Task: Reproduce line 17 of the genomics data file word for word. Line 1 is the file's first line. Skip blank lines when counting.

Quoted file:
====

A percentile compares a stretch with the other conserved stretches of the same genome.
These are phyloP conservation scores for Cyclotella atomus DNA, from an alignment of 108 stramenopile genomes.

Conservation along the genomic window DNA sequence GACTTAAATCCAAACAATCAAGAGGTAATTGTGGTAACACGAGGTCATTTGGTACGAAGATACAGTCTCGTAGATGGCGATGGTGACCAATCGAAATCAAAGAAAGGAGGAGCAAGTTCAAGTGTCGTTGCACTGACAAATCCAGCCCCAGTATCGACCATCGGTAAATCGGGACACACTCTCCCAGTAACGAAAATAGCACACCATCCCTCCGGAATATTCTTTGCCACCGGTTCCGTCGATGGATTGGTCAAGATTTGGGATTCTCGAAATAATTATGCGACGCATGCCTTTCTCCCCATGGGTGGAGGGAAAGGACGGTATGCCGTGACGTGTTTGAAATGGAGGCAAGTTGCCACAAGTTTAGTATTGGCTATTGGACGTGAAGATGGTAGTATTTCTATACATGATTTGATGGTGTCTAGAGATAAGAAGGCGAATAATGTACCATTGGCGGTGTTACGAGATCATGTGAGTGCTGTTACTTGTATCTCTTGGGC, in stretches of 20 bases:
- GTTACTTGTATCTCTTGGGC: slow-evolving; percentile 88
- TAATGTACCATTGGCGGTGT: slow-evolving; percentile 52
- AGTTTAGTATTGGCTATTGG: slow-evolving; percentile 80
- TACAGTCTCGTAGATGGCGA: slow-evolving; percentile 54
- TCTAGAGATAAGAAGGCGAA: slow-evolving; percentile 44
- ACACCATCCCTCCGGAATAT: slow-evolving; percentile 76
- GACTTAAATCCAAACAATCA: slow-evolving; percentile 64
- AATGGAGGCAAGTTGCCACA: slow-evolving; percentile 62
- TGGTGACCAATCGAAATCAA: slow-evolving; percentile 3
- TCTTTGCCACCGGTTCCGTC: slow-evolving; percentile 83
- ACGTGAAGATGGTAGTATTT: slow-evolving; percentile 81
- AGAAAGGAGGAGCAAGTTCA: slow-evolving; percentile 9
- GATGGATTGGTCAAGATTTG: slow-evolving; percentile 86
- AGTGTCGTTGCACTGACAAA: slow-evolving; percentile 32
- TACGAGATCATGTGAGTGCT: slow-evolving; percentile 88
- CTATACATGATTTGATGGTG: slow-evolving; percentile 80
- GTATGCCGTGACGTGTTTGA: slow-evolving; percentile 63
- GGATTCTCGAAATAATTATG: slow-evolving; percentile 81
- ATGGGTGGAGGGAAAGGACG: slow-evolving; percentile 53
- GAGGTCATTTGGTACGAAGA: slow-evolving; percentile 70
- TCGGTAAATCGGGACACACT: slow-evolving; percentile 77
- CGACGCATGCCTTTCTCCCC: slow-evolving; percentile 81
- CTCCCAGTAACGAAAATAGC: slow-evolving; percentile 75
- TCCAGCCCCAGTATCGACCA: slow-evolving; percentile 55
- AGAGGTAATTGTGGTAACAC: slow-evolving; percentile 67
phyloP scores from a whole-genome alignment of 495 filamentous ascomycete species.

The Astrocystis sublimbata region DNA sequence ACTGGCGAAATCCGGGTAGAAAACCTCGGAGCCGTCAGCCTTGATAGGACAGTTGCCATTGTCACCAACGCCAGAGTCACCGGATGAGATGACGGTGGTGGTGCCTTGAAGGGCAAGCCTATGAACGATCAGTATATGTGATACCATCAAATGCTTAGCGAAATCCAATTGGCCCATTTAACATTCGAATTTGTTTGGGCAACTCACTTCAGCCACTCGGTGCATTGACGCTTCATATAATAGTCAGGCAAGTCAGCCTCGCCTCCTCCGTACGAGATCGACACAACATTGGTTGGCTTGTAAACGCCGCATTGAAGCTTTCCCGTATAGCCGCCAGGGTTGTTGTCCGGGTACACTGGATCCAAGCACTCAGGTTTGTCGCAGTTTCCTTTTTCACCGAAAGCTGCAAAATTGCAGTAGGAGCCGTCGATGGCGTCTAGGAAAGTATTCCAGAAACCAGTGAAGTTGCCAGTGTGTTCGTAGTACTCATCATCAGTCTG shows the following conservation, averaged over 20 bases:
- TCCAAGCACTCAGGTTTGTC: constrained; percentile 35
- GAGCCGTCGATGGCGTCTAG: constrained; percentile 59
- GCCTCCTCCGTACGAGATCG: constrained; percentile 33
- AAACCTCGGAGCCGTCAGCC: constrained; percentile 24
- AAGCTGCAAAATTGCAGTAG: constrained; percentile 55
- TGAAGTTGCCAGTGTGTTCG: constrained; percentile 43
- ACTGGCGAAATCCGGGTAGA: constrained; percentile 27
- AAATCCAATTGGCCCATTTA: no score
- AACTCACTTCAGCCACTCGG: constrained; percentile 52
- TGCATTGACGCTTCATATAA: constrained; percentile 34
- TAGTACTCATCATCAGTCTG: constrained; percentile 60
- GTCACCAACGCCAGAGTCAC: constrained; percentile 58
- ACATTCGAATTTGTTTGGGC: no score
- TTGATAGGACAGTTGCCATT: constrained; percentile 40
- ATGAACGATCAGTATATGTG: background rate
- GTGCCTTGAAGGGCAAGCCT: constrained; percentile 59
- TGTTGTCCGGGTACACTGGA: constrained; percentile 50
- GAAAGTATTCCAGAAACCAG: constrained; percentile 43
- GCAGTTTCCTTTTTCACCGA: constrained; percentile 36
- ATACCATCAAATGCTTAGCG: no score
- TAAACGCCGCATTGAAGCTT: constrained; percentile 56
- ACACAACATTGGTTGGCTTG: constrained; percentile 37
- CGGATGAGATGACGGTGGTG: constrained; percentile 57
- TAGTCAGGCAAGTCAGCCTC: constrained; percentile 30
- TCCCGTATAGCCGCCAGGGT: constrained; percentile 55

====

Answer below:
- AGTGTCGTTGCACTGACAAA: slow-evolving; percentile 32